Human Error

 

 Top 11 Data Breaches from 2011: #1
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To see the other breaches that made the list:
#11
#10
#9
#8
#7
#6 
#5 
#4 
#3 
#2 

 

#1:  Cyber espionage attacks

Summary:  The major effort attack US and other countries to steal data and IP had catapulted cyber espionage to the top of many companies' priority list.

Details:  Several countries, notably China, are using cyber espionage to catch up with Western competitors as well as establish military parity.  In a rare interview, SkyNews UK captured on film a Chinese businessman who described how he works with the government to hack his Western competitors:

The conference also highlighted the murky connections between hackers and the Chinese government.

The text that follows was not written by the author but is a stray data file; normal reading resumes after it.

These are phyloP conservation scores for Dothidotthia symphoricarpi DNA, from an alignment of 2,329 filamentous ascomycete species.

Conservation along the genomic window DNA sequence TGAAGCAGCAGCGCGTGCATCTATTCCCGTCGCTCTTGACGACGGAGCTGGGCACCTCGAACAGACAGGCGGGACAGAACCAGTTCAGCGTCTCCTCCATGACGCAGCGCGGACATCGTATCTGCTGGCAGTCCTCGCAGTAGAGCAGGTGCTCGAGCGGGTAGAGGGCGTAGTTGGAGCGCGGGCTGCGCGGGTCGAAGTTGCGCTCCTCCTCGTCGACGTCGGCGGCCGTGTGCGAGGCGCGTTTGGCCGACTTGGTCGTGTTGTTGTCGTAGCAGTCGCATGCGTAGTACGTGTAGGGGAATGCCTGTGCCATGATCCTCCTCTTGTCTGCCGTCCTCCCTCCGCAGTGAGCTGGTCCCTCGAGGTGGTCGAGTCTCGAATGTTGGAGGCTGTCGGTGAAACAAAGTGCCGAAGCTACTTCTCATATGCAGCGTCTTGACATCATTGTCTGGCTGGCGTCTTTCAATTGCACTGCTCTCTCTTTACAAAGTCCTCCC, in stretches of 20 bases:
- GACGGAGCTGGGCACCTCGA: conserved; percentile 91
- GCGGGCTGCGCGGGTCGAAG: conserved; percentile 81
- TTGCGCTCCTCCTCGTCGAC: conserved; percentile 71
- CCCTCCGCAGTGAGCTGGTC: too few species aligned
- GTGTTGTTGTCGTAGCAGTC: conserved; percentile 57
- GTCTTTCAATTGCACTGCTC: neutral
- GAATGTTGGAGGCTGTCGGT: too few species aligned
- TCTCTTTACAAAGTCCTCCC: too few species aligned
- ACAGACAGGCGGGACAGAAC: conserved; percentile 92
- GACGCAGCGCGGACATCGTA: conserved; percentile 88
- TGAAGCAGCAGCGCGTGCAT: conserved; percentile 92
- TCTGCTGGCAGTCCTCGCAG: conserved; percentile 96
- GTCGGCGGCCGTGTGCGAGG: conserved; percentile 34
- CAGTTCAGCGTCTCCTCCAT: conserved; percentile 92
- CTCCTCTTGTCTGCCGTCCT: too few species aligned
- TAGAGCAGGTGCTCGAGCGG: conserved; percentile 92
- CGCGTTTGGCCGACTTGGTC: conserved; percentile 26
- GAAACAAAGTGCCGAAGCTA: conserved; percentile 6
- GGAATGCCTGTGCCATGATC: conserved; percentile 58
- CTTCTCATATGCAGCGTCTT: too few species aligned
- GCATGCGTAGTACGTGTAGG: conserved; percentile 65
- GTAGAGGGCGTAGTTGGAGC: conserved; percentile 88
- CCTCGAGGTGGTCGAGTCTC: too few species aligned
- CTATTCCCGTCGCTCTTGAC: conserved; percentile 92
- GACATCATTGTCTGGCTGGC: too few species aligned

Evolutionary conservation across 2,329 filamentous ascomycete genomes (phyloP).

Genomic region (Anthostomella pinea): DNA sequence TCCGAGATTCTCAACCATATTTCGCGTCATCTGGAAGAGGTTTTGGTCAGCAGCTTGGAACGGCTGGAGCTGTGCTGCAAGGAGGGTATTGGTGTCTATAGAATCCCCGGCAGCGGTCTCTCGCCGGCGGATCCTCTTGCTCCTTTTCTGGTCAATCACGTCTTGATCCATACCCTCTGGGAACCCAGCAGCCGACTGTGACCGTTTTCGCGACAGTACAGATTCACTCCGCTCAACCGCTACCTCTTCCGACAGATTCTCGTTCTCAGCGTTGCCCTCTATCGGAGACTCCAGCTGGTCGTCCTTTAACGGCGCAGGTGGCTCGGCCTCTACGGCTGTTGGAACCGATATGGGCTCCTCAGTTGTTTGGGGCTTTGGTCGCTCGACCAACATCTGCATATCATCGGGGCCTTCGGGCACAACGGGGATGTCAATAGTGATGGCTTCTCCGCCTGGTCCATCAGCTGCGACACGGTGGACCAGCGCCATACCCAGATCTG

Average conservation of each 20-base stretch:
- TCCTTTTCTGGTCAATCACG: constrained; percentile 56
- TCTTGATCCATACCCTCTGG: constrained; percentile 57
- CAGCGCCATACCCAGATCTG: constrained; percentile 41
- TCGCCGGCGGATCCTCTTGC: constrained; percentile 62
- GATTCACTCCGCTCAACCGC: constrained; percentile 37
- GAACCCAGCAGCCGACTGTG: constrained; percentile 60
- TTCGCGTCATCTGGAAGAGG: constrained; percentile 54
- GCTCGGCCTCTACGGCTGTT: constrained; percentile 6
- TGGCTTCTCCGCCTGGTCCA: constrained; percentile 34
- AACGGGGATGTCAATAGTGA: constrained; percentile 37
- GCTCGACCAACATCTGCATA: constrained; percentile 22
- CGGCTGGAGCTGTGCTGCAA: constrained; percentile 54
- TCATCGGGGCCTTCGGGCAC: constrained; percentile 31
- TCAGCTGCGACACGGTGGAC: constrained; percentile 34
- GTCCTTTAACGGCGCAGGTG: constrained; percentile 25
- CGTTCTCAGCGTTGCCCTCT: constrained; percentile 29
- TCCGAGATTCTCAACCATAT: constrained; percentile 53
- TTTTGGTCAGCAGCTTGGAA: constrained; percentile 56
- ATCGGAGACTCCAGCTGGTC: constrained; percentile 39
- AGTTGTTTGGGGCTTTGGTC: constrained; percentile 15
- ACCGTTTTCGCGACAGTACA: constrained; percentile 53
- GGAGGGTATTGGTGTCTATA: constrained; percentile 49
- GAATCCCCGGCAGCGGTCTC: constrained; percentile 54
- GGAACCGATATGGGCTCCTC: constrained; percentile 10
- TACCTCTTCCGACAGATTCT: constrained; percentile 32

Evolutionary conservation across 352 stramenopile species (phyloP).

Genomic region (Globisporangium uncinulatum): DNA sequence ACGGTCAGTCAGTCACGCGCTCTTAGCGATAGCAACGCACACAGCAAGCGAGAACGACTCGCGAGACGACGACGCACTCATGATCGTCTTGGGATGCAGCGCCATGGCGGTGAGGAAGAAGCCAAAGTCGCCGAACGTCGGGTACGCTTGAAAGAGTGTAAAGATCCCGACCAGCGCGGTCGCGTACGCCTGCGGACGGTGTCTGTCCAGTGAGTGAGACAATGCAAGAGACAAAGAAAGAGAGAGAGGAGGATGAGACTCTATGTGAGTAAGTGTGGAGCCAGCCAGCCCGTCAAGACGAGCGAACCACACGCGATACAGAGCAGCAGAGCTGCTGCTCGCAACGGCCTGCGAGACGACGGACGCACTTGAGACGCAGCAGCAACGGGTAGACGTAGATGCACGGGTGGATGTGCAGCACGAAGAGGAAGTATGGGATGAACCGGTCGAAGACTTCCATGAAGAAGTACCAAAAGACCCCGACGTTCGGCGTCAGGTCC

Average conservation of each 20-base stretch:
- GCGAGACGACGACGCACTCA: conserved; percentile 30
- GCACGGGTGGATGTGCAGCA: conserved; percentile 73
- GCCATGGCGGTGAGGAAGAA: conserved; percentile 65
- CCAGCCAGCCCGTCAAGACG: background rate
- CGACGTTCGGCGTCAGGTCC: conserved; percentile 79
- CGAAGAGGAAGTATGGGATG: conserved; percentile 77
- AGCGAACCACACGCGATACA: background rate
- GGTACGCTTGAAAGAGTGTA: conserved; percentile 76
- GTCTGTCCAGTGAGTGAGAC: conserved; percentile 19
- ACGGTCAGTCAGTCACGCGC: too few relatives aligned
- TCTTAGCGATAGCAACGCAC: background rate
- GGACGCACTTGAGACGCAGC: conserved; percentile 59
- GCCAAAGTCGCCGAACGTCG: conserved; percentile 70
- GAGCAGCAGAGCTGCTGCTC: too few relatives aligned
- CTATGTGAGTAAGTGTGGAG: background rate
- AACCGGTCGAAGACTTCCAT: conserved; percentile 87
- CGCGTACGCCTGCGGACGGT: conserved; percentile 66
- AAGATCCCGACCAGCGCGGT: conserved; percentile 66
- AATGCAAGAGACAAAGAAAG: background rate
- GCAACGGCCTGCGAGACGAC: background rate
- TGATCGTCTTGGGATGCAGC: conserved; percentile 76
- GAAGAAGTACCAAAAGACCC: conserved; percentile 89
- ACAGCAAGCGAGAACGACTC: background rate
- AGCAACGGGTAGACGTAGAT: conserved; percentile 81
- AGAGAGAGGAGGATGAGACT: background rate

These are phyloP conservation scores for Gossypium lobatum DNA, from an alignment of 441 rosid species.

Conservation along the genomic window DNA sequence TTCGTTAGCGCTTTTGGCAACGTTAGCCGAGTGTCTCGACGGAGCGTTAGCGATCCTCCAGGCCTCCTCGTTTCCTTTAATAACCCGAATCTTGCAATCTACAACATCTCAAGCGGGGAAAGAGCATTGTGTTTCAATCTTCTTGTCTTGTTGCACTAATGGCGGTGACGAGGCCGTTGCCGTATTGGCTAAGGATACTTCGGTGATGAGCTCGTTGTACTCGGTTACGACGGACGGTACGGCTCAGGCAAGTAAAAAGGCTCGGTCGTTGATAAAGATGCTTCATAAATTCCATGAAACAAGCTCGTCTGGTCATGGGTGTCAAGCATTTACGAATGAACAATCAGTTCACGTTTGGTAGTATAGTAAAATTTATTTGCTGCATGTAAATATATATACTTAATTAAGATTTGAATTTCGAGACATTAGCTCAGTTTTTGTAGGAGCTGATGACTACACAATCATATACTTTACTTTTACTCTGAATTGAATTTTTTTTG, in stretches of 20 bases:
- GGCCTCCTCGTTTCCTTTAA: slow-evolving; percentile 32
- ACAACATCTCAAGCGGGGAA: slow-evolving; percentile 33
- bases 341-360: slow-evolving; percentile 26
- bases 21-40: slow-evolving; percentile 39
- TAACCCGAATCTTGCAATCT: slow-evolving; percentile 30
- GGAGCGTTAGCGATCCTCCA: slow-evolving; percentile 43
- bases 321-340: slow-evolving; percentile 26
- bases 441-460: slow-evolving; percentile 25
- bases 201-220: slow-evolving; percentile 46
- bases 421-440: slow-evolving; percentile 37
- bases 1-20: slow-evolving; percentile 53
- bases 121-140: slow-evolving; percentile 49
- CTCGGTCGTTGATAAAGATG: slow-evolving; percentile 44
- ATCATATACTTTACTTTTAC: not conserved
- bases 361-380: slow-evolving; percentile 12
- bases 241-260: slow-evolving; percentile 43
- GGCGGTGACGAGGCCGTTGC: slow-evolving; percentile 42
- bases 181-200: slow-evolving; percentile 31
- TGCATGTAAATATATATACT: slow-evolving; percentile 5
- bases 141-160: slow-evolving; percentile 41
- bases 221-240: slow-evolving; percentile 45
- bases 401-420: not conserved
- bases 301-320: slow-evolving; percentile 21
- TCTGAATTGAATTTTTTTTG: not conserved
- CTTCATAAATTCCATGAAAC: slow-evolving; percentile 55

One man who identified himself as a policeman said: "We're here to see if they have anything we can use. If there is, then we'll get in touch with them, and take the next step."

The cost has been tremendous.  In fact, this will likely go down as quote of the year:

Exploitation of sensitive data has generated "the greatest transfer of wealth that's gone on in history," Gen. Keith Alexander, chief of U.S. Cyber Command.

Significance:

File:Unconditional warfare.jpg

  • Governments, especially China, are living up to their objectives which were outlined in "Unrestricted Warfare" (cover above).  One of the key components of the book was "network warfare."